Reinventing cholinergic therapy for Alzheimer’s disease


Summary and introduction


Currently, enhancement of cholinergic neurotransmission via cholinesterase inhibitors represents the main approach available to treat the cognitive and behavioral symptoms of early and late stages of Alzheimer’s disease. Restoring the cholinergic system has been one of the main ways to improve cognition in Alzheimer’s disease, as four of the six approved therapies are acetylcholinesterase inhibitors.

Memantine is a NOT-methyl-D-aspartate antagonist with a well-documented clinical effect on behavioral symptoms, which is often added to cholinesterase inhibitors to potentiate their effect and aducanumab, targeting amyloid pathology, has recently been approved.

Early, progressive, and selective degeneration of the cholinergic system as well as its close relationship to cognitive deficits support the use of cholinergic therapy for Alzheimer’s disease.

This review provides an updated view of the basal forebrain cholinergic system, its relationship to cognition, and its relevance for the treatment of Alzheimer’s disease. It deals with the three main aspects on which the cholinergic-oriented therapy of Alzheimer’s disease is based, its origin, its mechanism of action, its clinical effects, the advantages and the limits of a cholinergic therapeutic approach. It includes new and updated insight into the involvement of muscarinic receptors in Alzheimer’s disease as well as the recent development of novel, highly selective muscarinic M1 receptor agonists with disease-modifying potential. It also discusses the discovery of a novel nerve growth factor metabolic pathway responsible for the trophic maintenance of the basal system of the forebrain and its dysregulation in Alzheimer’s disease. It discusses new clinical studies and provides evidence for the long-term efficacy of cholinesterase inhibitor therapy suggesting a disease-modifying effect of these drugs.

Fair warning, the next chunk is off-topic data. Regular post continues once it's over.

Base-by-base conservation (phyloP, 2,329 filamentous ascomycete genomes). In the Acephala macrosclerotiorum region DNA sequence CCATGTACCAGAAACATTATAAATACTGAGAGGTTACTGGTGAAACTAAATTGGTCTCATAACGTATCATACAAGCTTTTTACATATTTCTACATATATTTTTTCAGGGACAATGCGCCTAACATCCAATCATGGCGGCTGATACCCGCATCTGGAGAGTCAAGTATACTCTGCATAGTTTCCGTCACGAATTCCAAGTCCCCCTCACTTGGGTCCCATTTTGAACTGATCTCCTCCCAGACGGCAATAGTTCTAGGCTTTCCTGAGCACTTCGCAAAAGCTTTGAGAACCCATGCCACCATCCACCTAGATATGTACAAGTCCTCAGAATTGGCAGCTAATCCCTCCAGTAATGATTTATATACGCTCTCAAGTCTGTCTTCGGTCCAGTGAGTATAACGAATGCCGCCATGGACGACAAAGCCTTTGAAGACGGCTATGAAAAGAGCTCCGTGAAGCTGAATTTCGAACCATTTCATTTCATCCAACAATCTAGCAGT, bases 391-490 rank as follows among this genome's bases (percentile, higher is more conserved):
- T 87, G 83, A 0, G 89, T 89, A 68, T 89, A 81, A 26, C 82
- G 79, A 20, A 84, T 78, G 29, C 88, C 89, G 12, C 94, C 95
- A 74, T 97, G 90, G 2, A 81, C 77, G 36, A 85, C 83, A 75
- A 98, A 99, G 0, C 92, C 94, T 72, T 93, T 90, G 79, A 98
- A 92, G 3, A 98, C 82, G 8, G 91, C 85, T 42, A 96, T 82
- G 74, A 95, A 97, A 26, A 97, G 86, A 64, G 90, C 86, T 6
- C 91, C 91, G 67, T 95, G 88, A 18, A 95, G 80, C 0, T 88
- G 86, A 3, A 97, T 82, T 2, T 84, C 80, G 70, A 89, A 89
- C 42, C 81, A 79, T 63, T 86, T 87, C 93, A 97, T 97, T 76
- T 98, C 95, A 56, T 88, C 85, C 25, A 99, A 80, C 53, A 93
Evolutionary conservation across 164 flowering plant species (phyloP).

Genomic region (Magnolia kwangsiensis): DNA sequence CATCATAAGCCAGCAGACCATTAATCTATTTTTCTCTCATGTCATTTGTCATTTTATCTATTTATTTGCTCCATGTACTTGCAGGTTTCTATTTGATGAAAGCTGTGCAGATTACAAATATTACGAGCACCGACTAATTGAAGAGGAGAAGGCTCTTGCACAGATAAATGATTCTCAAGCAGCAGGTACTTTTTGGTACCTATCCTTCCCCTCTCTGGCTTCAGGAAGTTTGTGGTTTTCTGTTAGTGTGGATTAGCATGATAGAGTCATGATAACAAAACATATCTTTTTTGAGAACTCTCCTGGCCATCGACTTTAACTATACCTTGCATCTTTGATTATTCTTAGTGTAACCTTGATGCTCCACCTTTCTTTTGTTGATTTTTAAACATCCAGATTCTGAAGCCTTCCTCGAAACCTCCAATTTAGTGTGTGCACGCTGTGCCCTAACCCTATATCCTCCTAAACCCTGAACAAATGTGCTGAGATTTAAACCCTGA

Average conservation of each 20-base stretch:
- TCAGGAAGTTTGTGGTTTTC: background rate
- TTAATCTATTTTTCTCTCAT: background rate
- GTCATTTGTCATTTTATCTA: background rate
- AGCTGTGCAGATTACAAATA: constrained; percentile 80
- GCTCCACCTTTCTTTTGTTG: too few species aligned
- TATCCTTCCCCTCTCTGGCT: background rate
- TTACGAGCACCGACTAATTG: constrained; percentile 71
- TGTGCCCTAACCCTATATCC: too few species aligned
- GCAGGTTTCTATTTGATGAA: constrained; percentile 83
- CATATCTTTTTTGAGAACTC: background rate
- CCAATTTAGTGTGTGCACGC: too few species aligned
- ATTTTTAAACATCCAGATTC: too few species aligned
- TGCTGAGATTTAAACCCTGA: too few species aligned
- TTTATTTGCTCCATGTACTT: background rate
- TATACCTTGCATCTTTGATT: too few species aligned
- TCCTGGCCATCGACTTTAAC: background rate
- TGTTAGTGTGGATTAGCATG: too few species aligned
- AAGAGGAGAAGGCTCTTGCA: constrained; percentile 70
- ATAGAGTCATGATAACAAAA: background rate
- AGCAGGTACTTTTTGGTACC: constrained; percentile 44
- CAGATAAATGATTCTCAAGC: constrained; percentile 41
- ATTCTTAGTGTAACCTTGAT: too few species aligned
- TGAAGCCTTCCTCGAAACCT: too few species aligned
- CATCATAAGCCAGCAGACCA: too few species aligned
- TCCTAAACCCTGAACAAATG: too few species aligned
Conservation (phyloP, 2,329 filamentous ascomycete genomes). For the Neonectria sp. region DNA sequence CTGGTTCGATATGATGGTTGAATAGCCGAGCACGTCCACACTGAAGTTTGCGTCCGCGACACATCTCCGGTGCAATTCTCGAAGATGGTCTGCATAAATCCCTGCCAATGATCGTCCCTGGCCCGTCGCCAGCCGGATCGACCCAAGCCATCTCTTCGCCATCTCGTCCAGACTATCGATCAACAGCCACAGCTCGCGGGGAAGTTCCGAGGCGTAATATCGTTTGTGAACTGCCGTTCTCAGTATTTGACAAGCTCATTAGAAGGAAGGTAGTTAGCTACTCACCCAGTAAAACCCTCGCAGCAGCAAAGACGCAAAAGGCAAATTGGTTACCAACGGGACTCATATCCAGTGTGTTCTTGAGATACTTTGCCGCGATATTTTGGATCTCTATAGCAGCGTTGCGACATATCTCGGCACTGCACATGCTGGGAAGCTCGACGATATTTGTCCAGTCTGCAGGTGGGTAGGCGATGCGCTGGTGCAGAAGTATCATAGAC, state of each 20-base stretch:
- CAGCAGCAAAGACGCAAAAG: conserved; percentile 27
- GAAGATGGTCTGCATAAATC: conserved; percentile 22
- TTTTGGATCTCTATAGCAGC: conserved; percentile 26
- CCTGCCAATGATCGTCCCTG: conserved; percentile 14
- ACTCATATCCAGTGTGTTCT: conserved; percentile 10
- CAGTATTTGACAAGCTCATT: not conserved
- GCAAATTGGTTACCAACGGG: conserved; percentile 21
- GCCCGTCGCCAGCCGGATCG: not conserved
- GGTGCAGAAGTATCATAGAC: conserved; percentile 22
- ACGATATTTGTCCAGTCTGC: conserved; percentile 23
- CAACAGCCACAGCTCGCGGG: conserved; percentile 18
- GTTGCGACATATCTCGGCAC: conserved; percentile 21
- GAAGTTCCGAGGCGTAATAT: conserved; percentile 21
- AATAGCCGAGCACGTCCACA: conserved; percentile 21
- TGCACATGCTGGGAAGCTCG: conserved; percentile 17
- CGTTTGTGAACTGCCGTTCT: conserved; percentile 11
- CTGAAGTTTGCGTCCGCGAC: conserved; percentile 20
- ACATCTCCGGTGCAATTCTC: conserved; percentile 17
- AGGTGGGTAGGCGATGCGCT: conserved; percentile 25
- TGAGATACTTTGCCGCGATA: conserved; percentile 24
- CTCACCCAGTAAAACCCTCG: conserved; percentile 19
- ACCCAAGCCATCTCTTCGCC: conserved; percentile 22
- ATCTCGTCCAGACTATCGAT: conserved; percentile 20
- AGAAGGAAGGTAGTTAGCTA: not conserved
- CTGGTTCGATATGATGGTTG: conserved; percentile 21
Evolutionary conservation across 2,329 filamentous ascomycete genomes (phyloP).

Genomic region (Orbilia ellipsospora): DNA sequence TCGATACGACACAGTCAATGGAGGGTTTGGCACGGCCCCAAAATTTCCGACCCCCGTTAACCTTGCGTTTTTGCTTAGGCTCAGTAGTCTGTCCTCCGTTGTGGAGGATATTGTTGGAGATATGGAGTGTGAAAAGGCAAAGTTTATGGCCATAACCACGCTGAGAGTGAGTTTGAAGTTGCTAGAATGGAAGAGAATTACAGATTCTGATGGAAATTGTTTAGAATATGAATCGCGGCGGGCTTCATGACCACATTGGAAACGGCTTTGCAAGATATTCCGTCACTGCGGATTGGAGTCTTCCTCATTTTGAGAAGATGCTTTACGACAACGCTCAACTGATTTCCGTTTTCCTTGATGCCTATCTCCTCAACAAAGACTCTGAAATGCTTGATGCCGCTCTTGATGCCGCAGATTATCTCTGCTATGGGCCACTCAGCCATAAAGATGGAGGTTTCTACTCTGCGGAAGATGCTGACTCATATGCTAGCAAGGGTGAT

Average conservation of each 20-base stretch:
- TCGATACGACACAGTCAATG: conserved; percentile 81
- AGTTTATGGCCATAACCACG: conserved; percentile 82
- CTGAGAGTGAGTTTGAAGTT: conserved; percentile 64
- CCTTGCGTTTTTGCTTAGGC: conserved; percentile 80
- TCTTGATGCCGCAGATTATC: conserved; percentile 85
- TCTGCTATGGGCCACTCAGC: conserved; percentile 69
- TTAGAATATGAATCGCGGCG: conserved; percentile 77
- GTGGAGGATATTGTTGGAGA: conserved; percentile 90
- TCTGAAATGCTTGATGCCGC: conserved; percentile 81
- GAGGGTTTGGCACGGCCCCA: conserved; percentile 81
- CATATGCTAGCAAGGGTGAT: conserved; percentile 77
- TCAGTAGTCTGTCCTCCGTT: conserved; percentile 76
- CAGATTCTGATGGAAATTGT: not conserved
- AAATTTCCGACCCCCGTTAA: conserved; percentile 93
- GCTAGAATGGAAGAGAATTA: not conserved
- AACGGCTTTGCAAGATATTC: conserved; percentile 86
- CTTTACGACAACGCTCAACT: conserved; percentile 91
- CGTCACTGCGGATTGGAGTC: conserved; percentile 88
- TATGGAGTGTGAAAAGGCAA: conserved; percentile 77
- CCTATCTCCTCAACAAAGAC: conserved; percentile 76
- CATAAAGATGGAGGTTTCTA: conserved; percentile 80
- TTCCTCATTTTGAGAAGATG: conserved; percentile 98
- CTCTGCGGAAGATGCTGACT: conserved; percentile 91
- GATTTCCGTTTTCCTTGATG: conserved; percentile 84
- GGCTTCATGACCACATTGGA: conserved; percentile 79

Classic symptomatic cholinergic therapy based on cholinesterase inhibitors is judiciously discussed for its maximum efficacy and best clinical application. The review proposes new cholinergic therapy alternatives that should be developed to amplify its clinical effect and complement the disease-modifying effect of new treatments to slow or arrest disease progression.


The pathology of Alzheimer’s disease is characterized by cognitive deficits and dementia, synaptic loss, degeneration of cholinergic neurons, and the formation of amyloid plaques containing amyloid-β peptide and neurofibrillary tangles composed of hyperphosphorylated tau proteins, normally expressed in axons as microtubule-associated proteins. tau proteins.[1]

Progressive memory loss, especially episodic memory, begins early in Alzheimer’s disease along with neurodegeneration of basal forebrain cholinergic neurons. Short-term memory is impaired in the advanced stages of the disease. A close relationship between progressive cholinergic degeneration and cognitive impairment is supported by the clinical efficacy of pharmacotherapy specifically targeting the cholinergic system.[2,3] Early and selective degeneration of cholinergic neurons is a fundamental feature of Alzheimer’s disease. The correlation between dementia severity and disruption of several cortical cholinergic markers, including reduced choline acetyltransferase (ChAT) and choline uptake, reduced acetylcholine synthesis and levels ( ACh) and decreased nicotinic receptor (nAChR) subtypes suggest a strong link between cholinergic receptor loss of function and cognitive decline in Alzheimer’s disease.[2]

Noradrenergic degeneration is also present in Alzheimer’s disease, particularly localized in the locus coeruleus indicating that loss of noradrenergic innervation exacerbates the pathogenesis and progression of Alzheimer’s disease, although the precise role of noradrenergic components in the Alzheimer’s disease remains unresolved.[4–6]

Cholinergic basal forebrain atrophy progresses against a background of age-related decline, as seen from normal adulthood through the early stages of Alzheimer’s disease.[7] Dysfunction of cholinergic circuits and signaling contribute to cognitive decline associated with several neurodegenerative diseases in addition to Alzheimer’s disease, such as Parkinson’s disease and Lewy body disease.[8] Figure 2 illustrates the major neural pathways originating from Meynert’s basal nucleus (NbM) and septal nucleus supplying cholinergic synapses in the cerebral cortex and hippocampus, differentiated from diffuse cholinergic projections from the tegmento-pontine nucleus[9,10] and the famous local large circuit cholinergic neurons of the caudate putamen.

The early and selective degeneration of the cholinergic system as well as its close relationship with cognitive deficits supports the use of cholinergic drugs in the treatment of Alzheimer’s disease. Currently, enhancing cholinergic neurotransmission represents the only approach available to treat the cognitive and behavioral symptoms of early and late stages of Alzheimer’s disease. Therefore, restoration of the cholinergic system has been and remains a primary means of improving cognition in Alzheimer’s disease.


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